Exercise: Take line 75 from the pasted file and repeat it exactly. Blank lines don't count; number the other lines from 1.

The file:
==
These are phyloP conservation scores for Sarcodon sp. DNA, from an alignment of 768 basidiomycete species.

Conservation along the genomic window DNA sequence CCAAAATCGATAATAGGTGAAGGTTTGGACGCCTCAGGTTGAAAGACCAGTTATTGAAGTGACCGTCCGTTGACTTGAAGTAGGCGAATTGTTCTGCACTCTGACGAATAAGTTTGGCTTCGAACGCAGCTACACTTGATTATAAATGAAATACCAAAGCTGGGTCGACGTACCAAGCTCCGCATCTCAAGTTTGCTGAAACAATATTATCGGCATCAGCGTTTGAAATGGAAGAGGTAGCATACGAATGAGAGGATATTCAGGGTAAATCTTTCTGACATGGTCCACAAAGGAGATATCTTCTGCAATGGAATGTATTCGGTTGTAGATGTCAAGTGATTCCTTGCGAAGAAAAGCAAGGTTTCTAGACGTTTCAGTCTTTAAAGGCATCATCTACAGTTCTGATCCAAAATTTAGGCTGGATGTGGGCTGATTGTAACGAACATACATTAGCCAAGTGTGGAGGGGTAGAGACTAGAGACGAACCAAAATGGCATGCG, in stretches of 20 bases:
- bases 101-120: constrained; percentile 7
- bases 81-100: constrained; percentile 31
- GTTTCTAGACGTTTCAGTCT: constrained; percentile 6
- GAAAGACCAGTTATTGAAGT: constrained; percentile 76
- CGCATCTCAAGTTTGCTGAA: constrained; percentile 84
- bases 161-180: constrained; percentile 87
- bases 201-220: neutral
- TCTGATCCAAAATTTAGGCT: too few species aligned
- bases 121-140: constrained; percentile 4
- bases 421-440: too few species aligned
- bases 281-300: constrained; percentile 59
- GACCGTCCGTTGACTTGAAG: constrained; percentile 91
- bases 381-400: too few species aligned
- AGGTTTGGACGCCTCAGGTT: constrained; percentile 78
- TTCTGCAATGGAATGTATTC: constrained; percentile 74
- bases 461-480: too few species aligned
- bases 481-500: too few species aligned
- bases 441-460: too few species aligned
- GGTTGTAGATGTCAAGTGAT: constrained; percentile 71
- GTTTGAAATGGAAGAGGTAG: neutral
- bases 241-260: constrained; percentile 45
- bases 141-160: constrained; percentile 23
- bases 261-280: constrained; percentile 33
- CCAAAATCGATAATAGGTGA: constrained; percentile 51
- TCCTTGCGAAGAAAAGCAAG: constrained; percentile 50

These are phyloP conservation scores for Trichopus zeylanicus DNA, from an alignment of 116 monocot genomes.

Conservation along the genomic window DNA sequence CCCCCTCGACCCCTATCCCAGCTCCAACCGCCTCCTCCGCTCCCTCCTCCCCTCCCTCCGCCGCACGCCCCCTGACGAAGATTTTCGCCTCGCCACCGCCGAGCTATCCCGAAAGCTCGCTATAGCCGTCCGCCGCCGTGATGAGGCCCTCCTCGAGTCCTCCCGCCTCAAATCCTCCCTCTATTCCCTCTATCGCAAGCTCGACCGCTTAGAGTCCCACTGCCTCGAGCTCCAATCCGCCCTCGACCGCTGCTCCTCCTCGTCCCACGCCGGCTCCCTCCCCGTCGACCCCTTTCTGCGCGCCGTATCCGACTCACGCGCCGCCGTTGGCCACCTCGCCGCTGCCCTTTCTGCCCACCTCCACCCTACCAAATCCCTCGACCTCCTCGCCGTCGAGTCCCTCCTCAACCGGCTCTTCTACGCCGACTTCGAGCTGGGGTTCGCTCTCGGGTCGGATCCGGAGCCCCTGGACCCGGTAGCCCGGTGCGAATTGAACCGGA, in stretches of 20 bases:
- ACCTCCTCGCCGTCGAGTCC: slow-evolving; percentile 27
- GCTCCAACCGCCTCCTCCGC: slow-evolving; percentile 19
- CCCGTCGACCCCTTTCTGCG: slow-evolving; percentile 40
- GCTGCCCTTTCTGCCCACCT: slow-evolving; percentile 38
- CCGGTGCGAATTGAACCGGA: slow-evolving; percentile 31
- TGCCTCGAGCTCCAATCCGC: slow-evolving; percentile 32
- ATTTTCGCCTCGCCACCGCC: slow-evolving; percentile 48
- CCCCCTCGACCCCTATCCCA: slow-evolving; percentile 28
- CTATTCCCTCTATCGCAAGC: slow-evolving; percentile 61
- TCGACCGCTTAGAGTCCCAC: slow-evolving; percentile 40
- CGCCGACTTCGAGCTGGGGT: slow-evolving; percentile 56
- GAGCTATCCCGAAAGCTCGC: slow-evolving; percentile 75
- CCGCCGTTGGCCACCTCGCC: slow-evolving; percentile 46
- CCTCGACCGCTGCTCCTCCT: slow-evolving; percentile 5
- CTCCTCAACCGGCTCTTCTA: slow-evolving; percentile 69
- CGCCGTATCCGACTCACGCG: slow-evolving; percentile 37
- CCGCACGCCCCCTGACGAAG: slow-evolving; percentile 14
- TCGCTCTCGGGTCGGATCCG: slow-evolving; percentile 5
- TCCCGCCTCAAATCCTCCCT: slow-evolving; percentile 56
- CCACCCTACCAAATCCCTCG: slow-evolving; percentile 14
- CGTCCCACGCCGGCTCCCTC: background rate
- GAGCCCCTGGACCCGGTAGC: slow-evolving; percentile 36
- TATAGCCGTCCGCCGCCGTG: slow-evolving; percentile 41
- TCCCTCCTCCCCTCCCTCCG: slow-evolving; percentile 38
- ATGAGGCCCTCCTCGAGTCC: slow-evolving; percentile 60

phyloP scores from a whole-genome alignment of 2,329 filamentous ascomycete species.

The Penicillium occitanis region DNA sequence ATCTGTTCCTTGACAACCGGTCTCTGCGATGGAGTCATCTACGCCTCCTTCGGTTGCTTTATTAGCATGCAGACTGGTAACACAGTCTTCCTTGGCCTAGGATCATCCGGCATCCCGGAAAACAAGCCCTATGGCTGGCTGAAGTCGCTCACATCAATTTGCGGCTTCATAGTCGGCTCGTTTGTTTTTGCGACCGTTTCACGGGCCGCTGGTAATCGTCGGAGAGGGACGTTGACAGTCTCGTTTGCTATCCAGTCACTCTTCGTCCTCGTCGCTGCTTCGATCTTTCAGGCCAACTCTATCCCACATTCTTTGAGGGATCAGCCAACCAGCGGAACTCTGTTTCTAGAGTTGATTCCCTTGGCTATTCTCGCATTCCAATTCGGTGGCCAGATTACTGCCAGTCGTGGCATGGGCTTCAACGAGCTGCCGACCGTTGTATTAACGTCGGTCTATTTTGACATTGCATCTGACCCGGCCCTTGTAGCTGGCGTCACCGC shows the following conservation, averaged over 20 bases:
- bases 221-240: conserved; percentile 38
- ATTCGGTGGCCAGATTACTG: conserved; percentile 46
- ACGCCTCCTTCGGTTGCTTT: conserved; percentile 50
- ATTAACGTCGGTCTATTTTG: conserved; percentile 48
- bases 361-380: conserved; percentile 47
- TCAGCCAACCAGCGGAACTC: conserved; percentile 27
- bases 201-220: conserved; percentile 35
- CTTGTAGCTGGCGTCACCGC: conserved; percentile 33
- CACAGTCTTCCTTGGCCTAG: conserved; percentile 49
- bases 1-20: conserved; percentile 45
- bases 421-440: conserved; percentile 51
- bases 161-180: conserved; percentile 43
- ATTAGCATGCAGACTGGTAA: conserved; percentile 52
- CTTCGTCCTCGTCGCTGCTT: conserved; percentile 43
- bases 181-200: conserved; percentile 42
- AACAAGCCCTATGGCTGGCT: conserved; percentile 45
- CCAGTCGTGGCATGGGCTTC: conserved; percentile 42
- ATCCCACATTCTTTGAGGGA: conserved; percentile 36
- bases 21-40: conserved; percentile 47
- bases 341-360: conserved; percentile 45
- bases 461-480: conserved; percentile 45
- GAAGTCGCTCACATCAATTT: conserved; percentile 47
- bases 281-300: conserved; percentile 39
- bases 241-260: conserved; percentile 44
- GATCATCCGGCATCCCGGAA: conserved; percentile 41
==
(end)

- bases 21-40: conserved; percentile 47